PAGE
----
St. John’s University Mourns Passing of Hon. Basil Paterson, Alumnus and Political Leader
St. John’s University mourns the passing of the Hon. Basil Paterson ’48C, ’51L, ’79HON, a double alumnus who distinguished himself as a political leader, civil rights champion, and labor lawyer during more than 60 years of service to the people of New York State. He was 87.
“With the passing of Basil Paterson, not only has our University lost a loyal and accomplished alumnus, but our city, state, and nation have lost a public figure of immense importance and profound integrity,” said Rev. Joseph L. Levesque, C.M., president of St. John’s. “We are all truly fortunate to have benefited from his personal commitment to the cause of justice. Our prayers and deepest sympathies are with his wife, Portia; his sons, Daniel and former Governor David Paterson; and the entire family.”
Elected to the New York State Senate in 1965, Paterson was a member of the renowned “Gang of Four”—a Harlem-based group of African-American leaders including Congressman Charles Rangel '60L, '83HON, former New York City Mayor David N. Dinkins, and former Manhattan Borough President Percy Sutton.
In the 1970s and 80s, Paterson went on to serve as a deputy mayor under New York City Mayor Edward I. Koch and New York’s first African-American secretary of state under a fellow St. John’s alumnus, former Governor Hugh Carey ’42C, ’51L, ’67HON. Paterson’s son, David, became the first African-American governor of New York in 2008.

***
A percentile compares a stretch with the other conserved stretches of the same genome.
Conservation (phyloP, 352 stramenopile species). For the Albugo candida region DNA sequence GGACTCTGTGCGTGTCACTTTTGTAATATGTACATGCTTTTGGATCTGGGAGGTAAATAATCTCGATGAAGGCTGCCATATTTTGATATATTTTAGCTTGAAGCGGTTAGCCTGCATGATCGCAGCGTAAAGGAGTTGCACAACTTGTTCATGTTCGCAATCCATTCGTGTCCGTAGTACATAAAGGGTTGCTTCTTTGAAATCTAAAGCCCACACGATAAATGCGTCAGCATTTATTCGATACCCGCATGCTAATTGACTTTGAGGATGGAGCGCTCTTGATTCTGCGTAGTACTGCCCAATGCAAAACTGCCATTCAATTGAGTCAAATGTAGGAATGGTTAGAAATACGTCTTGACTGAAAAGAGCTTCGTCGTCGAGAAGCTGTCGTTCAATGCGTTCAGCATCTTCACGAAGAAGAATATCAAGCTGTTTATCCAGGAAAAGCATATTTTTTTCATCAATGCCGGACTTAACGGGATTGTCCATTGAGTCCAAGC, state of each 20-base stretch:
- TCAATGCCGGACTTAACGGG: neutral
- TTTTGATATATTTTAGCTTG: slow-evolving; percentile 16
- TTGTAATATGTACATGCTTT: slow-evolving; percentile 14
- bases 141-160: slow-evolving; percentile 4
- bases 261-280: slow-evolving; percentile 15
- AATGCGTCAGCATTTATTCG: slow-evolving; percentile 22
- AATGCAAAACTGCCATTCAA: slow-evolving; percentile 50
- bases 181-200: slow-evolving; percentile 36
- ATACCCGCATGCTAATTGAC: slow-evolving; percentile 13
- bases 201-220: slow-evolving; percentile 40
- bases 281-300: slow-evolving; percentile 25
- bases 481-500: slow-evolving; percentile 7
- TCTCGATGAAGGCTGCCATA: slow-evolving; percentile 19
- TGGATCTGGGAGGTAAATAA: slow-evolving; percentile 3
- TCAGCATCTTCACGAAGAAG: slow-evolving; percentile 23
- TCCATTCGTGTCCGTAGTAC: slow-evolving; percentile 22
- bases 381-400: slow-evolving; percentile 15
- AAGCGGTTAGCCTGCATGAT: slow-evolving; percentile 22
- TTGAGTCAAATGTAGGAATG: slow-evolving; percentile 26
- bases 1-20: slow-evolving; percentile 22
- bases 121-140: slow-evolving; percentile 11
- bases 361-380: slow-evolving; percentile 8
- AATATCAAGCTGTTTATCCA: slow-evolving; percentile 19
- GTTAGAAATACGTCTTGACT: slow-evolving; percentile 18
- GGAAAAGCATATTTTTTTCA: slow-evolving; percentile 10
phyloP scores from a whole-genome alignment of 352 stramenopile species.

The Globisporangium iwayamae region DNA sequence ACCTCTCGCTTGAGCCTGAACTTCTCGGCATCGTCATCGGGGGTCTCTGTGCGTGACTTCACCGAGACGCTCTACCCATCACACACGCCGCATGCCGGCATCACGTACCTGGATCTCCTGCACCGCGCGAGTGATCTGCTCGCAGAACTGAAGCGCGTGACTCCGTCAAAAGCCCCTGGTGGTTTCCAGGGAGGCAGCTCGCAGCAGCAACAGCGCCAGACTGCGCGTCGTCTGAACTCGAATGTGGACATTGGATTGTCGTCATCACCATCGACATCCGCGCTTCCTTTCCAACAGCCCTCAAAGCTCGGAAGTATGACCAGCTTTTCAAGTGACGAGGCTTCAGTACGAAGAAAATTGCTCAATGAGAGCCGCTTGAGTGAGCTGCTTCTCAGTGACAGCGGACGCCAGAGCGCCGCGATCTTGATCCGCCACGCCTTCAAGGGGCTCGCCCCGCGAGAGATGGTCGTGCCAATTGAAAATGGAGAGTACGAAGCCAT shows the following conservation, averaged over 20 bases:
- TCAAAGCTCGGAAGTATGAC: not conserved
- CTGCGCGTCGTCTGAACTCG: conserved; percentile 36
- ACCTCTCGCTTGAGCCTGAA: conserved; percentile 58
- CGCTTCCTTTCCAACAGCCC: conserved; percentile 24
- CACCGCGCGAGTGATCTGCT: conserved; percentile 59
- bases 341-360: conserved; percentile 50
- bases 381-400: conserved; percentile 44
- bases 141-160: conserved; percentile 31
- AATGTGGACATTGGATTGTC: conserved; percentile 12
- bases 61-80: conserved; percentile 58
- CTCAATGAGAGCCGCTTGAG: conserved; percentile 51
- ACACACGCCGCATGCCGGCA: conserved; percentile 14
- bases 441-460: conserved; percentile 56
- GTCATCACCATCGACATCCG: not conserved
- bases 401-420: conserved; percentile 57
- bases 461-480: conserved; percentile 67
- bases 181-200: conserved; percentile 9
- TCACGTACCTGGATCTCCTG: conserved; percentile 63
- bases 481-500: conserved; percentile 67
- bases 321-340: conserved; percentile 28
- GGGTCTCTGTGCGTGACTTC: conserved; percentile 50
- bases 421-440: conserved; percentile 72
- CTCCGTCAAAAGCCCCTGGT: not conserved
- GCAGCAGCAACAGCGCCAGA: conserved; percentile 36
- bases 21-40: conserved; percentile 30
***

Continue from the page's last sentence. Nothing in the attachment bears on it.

More recently, Paterson specialized in labor law at the firm of Meyer, Suozzi, English & Klein in Garden City, NY, where he represented the United Federation of Teachers and the 1199/SEIU healthcare workers union. In 2013, Governor Andrew M. Cuomo appointed Paterson as one of the state’s six commissioners on the Port Authority of New York and New Jersey.
Paterson also remained active at his alma mater. Earlier this month, he served as a presenter at the Spring 2014 Title VII Symposium sponsored by the Ronald H. Brown Center for Civil Rights and Economic Development of St. John’s School of Law.
“Basil Paterson exemplified the values of opportunity and service that have animated St. John’s Law for almost 90 years,” said Dean Michael A. Simons. “As the child of immigrants, he used his legal education as a springboard to a career at the highest levels of government and the legal profession. Just as importantly, he dedicated his career to serving the public and passionately advocating for workers.”
According to Scott Williams, associate vice president of alumni relations at the University, Paterson served as a role model for many—Williams included. “An advocate for the underrepresented and a voice for change, Basil Paterson will be deeply missed by the St. John’s community and the entire state of New York,” he observed. “He lived the Vincentian mission by awakening our social consciousness and challenging us to be our best selves.”